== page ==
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44 Indian banks flagged for 'suspicious activity' by US watchdog

State-owned Punjab National Bank, State Bank of India and Union Bank of India among others are flagged
News Desk
September 26, 2020
At least 44 Indian banks have been flagged in connection with transactions by Indian entities and individuals in a set of Suspicious Activity Reports filed by US banks with the watchdog agency, Financial Crimes Enforcement Network (FinCEN), a report published in an Indian publication said on Saturday.
“As per one set of records where addresses linked to parties are in India, Indian banks figure in SARs linked to over 2,000 transactions valued at over $1 billion between 2011 and 2017. Significantly, there are thousands of transactions linked to Indian entities and businessmen where the Indian senders or beneficiaries have addresses in foreign jurisdictions," read The Indian Express report.
The list of the banks included state-owned Punjab National Bank (290 transactions); State Bank of India (102); Bank of Baroda (93); Union Bank of India (99) and Canara Bank (190) among others.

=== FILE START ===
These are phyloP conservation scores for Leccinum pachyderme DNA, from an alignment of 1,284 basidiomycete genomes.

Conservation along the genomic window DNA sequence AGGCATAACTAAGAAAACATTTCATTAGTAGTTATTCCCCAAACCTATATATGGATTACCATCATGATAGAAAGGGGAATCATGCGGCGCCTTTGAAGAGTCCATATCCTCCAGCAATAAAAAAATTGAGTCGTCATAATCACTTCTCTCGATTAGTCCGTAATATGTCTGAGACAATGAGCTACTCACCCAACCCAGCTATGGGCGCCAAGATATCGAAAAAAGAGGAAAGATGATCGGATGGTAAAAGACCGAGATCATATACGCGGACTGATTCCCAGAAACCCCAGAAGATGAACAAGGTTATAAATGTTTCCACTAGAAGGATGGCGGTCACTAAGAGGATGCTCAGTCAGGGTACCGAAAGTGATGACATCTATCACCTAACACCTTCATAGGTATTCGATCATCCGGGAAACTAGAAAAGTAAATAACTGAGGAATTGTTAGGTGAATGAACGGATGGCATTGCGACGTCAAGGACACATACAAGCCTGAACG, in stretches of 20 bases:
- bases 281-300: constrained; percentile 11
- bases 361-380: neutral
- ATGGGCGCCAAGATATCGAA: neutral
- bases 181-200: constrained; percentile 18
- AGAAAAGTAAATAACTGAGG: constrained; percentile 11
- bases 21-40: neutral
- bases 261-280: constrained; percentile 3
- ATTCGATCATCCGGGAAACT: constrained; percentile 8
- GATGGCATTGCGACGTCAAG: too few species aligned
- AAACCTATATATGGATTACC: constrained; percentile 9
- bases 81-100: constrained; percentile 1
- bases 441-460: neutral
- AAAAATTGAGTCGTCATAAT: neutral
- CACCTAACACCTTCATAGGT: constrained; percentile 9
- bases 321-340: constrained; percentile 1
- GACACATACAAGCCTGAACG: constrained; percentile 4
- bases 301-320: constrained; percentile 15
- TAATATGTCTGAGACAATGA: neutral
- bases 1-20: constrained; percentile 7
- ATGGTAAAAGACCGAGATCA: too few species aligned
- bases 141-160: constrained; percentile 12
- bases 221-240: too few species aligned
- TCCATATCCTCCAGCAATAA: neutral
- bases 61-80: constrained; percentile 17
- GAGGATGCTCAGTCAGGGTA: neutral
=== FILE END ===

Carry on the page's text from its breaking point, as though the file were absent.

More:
The report stated that among private banks that figure in the SARs are HDFC Bank (253 transactions); ICICI Bank (57); Kotak Mahindra Bank (268); Axis Bank (41) and IndusInd Bank (117) among others.
The foreign banks that have filed these SARs include Deutsche Bank Trust Company Americas (DBTCA), BNY Mellon, Citibank, Standard Chartered and JP Morgan Chase among others.
According to the report, domestic branches of Indian banks have been used to receive or remit the funds; in other cases, bank accounts with foreign branches of Indian banks have been used to carry out such suspicious transactions.
Indian banks figure in the SARs primarily because they are “correspondent banks” to the foreign banks which have filed these SARs and figure in the network through which these transactions have been effected, it added.
"There are cases, records show, where 'suspicious transactions' have been carried out through the international payment gateway of foreign banks. In others, foreign branches of Indian banks such as a State Bank of India account in Canada and an account of Union Bank of India in the UK have been used by clients for carrying out part of the transactions in question."
The report stated that rising costs and uncertainty about how far customer due diligence should be done in order to ensure regulatory compliance have been some of the key reasons for banks to cut back their correspondent relationships.
The story was originally published in The Indian Express

 

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